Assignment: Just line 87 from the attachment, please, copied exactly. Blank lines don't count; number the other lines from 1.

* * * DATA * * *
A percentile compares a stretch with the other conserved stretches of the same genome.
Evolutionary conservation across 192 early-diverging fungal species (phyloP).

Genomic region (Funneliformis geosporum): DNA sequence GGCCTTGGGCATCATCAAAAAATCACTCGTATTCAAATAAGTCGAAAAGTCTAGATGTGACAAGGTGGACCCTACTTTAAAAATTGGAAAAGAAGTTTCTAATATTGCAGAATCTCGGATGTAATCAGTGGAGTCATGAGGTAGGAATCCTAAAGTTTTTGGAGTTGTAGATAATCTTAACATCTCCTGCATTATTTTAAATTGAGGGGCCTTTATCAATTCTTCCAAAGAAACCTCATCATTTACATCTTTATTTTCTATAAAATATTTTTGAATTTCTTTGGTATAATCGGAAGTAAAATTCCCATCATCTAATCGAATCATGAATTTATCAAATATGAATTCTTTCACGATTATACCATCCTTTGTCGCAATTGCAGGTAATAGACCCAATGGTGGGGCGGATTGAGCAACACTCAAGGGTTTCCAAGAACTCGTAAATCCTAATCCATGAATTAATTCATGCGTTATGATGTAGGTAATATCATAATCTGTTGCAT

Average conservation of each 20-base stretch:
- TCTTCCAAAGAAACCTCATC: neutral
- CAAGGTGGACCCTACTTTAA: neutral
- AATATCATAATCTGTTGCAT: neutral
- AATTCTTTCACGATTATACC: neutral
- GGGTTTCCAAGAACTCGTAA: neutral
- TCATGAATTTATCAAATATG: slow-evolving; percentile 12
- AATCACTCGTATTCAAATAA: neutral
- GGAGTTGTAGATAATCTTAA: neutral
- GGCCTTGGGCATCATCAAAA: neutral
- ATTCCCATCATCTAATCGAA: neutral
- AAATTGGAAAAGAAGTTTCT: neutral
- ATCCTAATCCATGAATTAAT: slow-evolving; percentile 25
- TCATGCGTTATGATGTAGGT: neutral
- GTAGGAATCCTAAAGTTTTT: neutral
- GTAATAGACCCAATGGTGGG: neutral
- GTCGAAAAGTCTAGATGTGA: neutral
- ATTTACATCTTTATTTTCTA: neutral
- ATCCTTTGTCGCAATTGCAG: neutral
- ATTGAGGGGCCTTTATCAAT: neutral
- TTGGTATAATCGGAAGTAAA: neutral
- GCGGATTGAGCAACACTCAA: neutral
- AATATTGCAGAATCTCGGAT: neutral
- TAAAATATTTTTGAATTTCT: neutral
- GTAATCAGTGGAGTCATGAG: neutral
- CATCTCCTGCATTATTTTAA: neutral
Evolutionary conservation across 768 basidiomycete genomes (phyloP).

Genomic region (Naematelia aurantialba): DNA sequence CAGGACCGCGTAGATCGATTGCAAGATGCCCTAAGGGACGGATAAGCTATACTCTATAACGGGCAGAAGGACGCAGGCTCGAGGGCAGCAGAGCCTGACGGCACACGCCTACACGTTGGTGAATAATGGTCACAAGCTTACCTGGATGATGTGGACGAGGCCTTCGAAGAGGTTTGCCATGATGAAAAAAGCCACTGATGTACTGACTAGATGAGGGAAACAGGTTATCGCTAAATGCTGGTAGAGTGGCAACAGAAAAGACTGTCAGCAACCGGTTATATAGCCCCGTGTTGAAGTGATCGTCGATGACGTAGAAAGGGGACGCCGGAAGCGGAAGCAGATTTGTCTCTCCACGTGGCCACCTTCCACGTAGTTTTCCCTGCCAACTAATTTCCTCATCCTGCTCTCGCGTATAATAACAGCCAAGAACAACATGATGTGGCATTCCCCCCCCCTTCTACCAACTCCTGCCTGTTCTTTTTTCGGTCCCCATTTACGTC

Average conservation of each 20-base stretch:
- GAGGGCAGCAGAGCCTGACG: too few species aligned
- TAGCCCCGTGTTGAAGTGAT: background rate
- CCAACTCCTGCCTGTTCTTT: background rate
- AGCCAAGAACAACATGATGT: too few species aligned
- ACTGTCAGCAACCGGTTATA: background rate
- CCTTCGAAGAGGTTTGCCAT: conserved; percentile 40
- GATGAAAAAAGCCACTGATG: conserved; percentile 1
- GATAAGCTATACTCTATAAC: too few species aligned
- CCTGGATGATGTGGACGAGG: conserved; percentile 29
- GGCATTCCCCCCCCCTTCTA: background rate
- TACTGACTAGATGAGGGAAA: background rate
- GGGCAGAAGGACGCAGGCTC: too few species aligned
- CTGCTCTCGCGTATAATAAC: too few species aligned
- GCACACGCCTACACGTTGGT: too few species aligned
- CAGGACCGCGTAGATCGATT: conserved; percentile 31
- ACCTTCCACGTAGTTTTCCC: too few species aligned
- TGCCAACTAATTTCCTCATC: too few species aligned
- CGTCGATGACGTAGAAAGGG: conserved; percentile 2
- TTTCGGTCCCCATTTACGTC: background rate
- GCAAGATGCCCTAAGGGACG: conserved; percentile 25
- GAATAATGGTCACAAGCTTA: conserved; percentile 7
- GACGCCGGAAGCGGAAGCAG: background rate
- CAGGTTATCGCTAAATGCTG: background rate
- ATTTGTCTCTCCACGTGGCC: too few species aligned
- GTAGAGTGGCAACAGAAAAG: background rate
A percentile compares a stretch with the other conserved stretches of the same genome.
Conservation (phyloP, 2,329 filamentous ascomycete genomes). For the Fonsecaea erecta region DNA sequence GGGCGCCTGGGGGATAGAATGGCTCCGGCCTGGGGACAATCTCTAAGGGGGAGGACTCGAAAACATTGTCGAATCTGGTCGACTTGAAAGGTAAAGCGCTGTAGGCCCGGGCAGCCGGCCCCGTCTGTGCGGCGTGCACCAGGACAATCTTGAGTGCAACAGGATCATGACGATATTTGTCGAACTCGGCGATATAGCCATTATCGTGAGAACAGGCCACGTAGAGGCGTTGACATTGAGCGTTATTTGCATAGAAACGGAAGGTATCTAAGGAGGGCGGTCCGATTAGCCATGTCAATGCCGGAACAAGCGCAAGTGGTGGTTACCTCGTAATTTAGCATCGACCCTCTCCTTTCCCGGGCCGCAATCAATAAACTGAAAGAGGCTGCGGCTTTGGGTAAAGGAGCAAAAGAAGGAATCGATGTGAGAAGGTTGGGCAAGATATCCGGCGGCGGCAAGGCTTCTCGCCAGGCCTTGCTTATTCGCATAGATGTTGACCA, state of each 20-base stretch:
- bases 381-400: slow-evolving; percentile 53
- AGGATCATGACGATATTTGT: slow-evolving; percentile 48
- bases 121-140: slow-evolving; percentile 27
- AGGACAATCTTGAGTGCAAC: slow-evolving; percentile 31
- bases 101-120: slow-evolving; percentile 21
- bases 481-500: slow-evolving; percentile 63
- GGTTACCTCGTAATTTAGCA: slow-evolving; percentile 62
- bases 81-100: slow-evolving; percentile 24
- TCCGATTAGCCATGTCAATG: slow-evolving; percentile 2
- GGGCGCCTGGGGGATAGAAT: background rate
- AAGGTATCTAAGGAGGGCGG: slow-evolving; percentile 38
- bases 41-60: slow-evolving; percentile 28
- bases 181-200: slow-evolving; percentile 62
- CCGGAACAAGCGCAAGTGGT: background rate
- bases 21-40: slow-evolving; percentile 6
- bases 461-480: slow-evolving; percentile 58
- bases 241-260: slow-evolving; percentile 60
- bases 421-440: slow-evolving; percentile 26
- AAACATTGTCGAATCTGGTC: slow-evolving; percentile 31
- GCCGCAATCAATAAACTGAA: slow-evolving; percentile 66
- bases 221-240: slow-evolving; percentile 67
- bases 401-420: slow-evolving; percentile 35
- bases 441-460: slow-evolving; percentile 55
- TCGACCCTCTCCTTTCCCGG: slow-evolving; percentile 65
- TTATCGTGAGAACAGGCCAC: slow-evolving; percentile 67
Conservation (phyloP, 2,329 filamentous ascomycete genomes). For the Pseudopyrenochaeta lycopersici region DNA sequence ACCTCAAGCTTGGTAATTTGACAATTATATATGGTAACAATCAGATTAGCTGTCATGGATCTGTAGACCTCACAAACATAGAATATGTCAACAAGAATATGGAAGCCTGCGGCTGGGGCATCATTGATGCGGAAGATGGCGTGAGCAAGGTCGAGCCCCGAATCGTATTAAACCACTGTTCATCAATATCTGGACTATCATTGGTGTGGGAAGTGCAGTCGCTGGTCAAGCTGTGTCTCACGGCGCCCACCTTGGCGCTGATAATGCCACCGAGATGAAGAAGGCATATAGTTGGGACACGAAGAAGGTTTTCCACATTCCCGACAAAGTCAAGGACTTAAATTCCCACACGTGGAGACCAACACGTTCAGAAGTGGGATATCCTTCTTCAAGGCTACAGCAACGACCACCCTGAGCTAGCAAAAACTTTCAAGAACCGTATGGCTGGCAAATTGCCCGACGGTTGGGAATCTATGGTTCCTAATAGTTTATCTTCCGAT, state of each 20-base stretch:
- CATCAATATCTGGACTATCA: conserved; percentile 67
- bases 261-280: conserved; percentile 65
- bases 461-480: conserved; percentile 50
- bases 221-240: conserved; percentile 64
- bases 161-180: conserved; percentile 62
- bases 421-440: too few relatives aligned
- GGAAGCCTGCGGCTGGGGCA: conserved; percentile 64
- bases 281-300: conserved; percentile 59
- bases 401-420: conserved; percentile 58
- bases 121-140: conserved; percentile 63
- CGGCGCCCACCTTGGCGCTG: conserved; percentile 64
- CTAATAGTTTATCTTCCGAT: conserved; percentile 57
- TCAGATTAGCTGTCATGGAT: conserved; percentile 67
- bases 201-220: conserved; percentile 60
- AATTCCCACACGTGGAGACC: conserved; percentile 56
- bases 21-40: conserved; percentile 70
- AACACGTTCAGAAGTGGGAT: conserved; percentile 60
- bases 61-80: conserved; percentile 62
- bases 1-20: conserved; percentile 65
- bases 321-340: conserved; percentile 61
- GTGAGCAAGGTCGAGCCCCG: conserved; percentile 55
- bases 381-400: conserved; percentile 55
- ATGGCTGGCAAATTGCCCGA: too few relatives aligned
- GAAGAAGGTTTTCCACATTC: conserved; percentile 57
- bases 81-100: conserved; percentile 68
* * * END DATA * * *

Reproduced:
- bases 261-280: conserved; percentile 65